With Arizona being in a drought, this farmer thinks hemp could be the future of all small agriculture
In the history of Eloy, Arizona, cotton is king.
But to farmer Salvador Ruiz, hemp could be its future.
On a one-tenth acre test plot, tucked into the corner of a ranchers’ roping arena, Ruiz grows around 200 hemp plants for fiber and for CBG, a cannabinoid which he uses for his new tea business, Trail Light. The sizes of the hemp plants range from less than a foot to 8-foot-tall stalks, which rise above the trellis netting he set ahead of the windy monsoon season.
Further south in Yuma, where lettuce is king, another grower is researching varieties of hemp that can be eaten as a leafy green. But farmers primarily grow hemp for cannabidiol, the cannabinoid better known as CBD. People use CBD products, such as edible drops and candies, to help alleviate chronic pain, reduce anxiety and improve sleep.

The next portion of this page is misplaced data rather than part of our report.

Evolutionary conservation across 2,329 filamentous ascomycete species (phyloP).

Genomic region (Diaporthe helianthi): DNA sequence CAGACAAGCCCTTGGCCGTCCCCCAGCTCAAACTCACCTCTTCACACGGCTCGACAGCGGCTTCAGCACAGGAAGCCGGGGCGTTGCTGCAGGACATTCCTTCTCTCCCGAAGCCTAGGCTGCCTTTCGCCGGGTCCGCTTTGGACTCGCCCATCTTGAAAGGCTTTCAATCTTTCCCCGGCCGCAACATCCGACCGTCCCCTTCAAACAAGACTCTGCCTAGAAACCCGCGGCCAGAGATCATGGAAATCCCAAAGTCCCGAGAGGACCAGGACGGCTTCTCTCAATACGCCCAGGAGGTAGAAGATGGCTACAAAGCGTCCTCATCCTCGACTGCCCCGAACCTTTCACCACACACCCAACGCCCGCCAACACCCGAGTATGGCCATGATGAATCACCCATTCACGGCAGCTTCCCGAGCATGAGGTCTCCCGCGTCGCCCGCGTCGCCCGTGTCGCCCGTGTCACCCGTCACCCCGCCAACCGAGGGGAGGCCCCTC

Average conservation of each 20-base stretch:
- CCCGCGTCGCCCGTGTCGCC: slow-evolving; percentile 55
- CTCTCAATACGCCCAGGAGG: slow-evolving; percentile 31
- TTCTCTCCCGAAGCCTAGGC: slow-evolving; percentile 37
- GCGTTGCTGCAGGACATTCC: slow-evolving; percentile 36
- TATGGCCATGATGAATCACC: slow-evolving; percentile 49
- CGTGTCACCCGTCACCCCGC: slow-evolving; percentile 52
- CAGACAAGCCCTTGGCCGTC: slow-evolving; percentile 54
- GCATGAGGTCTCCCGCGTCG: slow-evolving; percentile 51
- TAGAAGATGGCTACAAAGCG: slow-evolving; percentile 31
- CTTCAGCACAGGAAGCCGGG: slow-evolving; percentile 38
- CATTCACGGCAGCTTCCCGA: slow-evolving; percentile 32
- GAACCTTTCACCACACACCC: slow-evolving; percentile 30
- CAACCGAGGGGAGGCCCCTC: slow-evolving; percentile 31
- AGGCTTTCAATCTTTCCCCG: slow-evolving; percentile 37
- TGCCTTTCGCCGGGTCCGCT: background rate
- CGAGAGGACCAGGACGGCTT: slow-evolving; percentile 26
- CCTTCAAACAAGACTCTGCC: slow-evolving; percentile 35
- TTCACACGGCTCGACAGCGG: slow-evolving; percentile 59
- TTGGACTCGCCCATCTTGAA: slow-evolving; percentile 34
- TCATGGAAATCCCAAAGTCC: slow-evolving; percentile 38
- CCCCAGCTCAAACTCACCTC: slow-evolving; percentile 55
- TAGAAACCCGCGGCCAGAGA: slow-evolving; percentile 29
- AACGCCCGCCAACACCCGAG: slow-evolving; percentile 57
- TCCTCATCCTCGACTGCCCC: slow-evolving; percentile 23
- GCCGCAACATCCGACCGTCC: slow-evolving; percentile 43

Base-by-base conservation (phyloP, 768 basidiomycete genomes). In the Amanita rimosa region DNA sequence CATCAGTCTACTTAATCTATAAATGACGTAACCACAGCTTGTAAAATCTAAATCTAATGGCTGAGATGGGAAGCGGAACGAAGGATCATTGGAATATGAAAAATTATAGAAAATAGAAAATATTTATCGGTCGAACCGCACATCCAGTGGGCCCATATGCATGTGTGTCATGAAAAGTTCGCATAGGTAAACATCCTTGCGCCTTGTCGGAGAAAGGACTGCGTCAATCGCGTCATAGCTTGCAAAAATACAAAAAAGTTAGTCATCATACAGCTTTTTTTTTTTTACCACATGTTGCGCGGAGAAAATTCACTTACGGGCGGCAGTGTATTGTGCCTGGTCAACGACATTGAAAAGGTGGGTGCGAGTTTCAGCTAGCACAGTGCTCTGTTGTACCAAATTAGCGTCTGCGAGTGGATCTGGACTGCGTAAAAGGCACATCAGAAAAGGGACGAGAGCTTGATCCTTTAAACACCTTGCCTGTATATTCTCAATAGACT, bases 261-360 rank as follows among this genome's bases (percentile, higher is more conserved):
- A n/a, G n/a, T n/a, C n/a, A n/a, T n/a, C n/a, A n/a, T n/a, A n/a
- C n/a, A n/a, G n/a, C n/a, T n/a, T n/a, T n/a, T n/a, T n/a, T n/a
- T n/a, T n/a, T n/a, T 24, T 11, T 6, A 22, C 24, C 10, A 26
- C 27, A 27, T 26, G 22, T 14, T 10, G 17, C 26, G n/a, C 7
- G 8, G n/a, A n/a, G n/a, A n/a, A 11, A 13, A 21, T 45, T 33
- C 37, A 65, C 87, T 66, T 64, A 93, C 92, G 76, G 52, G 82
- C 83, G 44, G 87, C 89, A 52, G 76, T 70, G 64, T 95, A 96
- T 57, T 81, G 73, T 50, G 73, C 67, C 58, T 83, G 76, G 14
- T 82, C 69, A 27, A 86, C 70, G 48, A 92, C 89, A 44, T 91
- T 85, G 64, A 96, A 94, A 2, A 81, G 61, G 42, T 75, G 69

Right now Ruiz is trying to find the perfect dual-purpose hemp strains for Arizona’s climate — plants that can be grown for both CBD and fiber.